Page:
Secret Life (2008), the first of three films by Reynold Reynolds that compose the Secrets Trilogy, is an experimental work that encompasses themes such as the passing of time, human relationship with nature and the idea of motion.
With a claustrophobic scenery filled with plants in constant movement and a young female protagonist seen reenacting both moments of day to day life and acts of surreal desperation, Secret Life creates a dream-like world where loneliness and routine go hand in hand, movement is mechanical and time a constant presence as it ticks away in the background.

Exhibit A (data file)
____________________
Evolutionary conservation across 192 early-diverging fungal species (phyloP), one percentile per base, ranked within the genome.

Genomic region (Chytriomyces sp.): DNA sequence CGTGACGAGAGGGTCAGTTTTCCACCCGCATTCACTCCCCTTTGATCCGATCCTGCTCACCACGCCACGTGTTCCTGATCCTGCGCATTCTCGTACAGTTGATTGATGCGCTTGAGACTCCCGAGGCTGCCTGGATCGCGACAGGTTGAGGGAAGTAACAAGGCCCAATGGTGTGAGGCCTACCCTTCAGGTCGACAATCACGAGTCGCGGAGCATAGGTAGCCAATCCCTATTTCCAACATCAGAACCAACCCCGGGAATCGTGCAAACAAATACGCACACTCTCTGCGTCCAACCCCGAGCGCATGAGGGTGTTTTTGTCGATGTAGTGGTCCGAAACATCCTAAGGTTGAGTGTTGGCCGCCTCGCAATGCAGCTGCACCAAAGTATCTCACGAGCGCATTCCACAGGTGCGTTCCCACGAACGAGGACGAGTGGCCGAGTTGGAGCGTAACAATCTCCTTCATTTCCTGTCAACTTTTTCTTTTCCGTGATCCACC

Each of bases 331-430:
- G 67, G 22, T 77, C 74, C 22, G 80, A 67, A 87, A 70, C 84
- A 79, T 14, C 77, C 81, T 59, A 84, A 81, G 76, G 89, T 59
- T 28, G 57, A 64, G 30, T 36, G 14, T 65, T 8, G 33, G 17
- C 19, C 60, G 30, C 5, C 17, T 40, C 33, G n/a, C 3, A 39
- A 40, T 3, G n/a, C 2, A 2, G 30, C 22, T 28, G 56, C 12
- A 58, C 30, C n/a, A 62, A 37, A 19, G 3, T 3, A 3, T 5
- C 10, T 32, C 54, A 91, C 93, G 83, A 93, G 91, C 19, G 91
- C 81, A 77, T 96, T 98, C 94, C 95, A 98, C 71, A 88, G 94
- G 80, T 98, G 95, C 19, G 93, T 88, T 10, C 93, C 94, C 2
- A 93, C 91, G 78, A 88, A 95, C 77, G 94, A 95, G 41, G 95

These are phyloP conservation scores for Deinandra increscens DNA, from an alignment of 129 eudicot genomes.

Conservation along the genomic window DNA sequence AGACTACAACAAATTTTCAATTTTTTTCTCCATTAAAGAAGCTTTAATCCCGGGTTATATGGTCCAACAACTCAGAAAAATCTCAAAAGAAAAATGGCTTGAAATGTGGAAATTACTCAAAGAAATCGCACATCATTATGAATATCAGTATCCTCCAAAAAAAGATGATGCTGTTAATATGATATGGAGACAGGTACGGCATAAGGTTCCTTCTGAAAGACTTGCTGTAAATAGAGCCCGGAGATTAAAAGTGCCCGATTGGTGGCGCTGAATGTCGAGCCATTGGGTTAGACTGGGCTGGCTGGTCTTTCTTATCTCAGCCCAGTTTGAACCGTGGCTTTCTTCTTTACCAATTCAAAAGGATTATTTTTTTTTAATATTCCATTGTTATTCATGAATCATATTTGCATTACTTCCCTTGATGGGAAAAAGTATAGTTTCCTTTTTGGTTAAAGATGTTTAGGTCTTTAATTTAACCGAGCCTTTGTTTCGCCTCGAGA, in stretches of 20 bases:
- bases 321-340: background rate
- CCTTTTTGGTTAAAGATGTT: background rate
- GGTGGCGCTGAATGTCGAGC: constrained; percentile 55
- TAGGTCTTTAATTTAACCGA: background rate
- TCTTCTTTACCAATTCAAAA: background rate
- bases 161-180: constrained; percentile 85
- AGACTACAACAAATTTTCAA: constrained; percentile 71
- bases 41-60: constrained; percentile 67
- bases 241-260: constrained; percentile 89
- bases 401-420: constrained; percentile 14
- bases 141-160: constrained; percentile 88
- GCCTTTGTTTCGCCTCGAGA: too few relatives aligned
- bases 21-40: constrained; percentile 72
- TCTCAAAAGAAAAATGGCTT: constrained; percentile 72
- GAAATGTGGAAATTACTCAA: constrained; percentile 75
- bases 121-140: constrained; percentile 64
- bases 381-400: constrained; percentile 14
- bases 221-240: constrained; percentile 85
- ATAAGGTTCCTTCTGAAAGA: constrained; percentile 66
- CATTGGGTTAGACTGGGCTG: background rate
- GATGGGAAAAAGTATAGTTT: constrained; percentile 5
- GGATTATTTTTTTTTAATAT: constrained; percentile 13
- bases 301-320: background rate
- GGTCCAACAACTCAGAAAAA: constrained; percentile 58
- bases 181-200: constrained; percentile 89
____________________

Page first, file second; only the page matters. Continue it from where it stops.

All of this was achieved through six months of work in a complex setting and in particular through the director’s use of time lapse photography which reflects his scientific approach to filmmaking.
The choice of a woman as the main subject is also particularly powerful because of the relationship Reynolds creates between her and food. Throughout the film we often see her eating compulsively and brushing a fake blonde wig, the combination of these scenes reflect the struggle of women in our society to fit a prototype of ideal beauty and forms a close dialogue with eating disorders and other mental illnesses.
Images courtesy of the Artist
Secret Life, Germany 2008
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